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Legislative Assembly for the ACT: 2001 Week 7 Hansard (21 June) . . Page.. 2380 ..

MR BERRY (continuing):

the pain and suffering of others. That is what this is about. It is about the successes they have achieved on the basis of the pain and suffering of others.

Coming back to the buses, Mr Speaker, some of that pain and suffering was caused by the double bus fares that were inflicted on parents who sent their kids across two zones. These amendments seek to strike out the amount allocated to purchase the buses for the free school bus plan. Mr Smyth is now trying to re-create history: at first the new buses were only for the free school bus plan, but now they are for something else.

As the heat increases, Mr Smyth knows that they have hit the wrong button, and all of a sudden he is trying to create the impression that the aged and infirm will miss out because we cannot buy these free buses. The fact is that they were only ever going to be purchased for the free school bus system. The reason that people will miss out in relation to buses is because the government ditched its bus replacement program, and officials admitted that before the Estimates Committee. So let's stop kidding ourselves and stop trying to kid each other.

These amendments are part of a package of amendments designed to put money into schools and not into systems that advantage a small sector of the community. They are about nothing else. I notice that the independents have left us and I understand that the Greens will not support Labor in relation to this matter. That is a pity. I have heard the Greens express a view about gas-powered buses in the past, and they think we should have a few. We should have them in the normal bus replacement program that has been abandoned by the government. We should not have them in a cheap and glossy election promise that is designed to do nothing else.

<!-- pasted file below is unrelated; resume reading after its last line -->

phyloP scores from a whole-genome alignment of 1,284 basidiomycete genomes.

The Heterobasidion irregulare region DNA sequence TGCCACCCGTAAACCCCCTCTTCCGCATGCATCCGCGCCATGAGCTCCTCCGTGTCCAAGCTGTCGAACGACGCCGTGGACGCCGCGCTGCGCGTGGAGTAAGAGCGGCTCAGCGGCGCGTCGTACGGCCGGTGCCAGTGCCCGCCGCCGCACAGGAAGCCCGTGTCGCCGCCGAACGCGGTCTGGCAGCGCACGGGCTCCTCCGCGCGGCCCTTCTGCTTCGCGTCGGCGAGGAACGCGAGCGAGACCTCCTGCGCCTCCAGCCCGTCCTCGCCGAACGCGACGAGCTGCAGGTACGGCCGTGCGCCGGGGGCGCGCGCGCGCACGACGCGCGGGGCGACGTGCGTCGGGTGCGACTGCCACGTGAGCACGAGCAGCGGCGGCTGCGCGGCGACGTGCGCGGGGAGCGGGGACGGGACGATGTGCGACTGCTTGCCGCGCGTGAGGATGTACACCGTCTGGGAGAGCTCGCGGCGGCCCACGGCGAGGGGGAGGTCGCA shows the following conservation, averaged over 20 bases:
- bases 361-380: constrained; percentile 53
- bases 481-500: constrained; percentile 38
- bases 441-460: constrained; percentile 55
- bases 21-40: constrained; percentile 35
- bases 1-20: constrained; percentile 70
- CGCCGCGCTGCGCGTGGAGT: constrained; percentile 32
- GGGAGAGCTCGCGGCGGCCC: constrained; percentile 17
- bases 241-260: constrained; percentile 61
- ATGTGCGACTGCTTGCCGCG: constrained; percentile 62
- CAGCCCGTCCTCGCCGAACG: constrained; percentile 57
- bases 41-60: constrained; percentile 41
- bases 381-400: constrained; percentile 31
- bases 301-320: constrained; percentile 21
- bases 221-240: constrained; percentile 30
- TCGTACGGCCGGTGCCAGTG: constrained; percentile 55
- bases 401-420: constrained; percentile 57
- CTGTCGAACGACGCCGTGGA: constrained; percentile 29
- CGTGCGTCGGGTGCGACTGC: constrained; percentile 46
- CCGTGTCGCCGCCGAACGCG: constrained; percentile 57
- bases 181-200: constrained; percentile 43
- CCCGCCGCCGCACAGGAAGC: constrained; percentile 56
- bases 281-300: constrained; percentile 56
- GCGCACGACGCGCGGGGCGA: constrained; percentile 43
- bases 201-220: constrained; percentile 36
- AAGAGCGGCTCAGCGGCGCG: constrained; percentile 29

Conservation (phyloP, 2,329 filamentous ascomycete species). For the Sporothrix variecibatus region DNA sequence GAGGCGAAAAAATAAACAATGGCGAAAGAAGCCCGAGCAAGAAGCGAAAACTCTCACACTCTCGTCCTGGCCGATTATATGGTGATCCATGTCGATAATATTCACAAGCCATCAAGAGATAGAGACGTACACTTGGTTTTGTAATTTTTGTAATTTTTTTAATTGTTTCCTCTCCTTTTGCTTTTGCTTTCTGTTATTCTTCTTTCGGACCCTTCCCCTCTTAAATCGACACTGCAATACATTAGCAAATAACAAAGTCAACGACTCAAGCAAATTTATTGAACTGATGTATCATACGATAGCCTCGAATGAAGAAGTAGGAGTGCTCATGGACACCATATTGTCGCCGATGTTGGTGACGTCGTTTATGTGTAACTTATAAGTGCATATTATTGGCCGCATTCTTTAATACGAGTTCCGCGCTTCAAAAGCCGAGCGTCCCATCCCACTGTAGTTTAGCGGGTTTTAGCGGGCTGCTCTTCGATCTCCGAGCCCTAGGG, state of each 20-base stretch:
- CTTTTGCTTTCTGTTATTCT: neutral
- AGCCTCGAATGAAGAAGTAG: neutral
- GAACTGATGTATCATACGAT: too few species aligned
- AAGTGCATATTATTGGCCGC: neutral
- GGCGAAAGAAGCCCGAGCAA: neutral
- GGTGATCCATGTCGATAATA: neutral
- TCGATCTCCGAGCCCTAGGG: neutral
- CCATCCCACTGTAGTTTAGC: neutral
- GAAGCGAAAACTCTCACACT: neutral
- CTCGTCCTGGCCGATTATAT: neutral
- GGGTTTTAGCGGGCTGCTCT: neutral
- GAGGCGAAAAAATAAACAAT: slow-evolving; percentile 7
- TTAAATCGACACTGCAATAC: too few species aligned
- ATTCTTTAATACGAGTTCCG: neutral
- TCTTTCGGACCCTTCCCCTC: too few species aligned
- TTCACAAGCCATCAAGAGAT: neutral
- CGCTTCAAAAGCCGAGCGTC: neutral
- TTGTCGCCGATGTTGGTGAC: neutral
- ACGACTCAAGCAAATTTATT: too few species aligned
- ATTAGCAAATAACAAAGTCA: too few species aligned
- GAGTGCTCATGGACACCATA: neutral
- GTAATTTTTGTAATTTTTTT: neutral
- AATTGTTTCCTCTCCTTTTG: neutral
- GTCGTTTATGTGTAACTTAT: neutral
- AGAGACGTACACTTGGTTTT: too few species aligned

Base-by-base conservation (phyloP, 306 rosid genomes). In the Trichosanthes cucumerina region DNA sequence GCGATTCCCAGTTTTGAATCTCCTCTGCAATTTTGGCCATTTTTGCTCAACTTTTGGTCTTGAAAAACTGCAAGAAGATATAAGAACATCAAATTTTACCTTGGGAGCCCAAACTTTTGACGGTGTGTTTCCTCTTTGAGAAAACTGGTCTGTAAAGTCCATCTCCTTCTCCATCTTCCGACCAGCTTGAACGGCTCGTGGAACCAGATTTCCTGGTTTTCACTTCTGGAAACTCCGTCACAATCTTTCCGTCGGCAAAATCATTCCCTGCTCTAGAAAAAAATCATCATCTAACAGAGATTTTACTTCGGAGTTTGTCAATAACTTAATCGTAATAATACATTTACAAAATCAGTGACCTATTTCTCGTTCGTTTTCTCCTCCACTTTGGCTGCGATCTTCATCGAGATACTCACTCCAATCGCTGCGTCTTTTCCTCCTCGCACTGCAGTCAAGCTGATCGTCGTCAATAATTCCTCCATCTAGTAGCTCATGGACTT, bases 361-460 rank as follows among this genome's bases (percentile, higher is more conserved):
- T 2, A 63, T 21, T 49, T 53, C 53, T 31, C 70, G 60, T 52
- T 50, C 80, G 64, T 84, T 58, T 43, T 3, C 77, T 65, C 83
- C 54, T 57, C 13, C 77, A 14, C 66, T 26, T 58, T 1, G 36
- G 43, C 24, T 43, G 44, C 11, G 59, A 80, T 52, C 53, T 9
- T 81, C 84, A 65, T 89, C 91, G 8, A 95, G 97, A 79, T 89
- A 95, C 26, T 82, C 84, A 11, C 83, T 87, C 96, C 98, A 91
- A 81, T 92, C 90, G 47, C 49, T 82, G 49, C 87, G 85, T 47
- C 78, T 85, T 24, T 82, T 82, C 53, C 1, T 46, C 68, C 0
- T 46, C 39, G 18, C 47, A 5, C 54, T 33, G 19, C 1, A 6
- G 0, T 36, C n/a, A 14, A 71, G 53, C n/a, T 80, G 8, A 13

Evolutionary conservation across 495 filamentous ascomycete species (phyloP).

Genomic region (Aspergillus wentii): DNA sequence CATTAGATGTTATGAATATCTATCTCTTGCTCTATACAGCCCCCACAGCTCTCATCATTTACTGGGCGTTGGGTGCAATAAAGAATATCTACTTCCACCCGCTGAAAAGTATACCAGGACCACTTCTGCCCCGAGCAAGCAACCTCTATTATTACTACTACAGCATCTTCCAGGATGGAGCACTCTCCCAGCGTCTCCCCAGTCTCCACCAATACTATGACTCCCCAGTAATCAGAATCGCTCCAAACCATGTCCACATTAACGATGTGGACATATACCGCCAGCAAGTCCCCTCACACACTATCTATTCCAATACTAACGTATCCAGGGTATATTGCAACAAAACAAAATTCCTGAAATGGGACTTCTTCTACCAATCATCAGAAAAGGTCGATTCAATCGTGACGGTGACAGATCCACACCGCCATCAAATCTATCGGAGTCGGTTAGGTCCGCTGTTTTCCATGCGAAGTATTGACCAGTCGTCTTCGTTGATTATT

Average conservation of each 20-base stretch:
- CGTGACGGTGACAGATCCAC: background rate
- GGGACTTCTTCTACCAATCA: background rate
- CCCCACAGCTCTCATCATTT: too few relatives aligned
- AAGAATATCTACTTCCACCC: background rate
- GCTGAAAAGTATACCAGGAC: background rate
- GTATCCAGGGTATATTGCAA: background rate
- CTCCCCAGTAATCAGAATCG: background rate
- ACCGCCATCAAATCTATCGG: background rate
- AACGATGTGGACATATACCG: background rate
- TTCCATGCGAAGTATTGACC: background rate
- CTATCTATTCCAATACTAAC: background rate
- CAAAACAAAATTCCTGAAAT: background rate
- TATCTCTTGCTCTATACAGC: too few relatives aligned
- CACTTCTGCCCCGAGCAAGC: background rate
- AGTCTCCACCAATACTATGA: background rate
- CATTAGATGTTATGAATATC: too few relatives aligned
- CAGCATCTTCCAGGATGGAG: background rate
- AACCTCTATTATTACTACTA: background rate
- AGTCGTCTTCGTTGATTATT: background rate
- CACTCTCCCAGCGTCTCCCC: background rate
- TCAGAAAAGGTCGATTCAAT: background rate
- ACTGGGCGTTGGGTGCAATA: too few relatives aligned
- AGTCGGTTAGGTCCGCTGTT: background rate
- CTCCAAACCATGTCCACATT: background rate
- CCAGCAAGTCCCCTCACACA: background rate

The acquisition of these buses is certainly not designed to do anything in social justice terms or, as they describe it, social capital terms, because 75 per cent of the people are going to miss out.

Mr Moore: They are different. You do not even know that they are different.

MR BERRY: Oh, social justice and social capital are different are they? Well, okay, they are different.

Mr Quinlan: Social capital is when you capitalise.

MR BERRY: When you capitalise on society? So when you capitalise on society, you call it social capital?

Mr Quinlan: Yes.

MR BERRY: And when you look after the social justice interests of the community, it is social justice. I am pleased that Mr Moore has helped us draw the distinction. I urge members to support this as part of the package. There is a certain inevitability about the result, but I want to remind people that this is something that will go to the election, and that people fully understand what Labor will do after that time.

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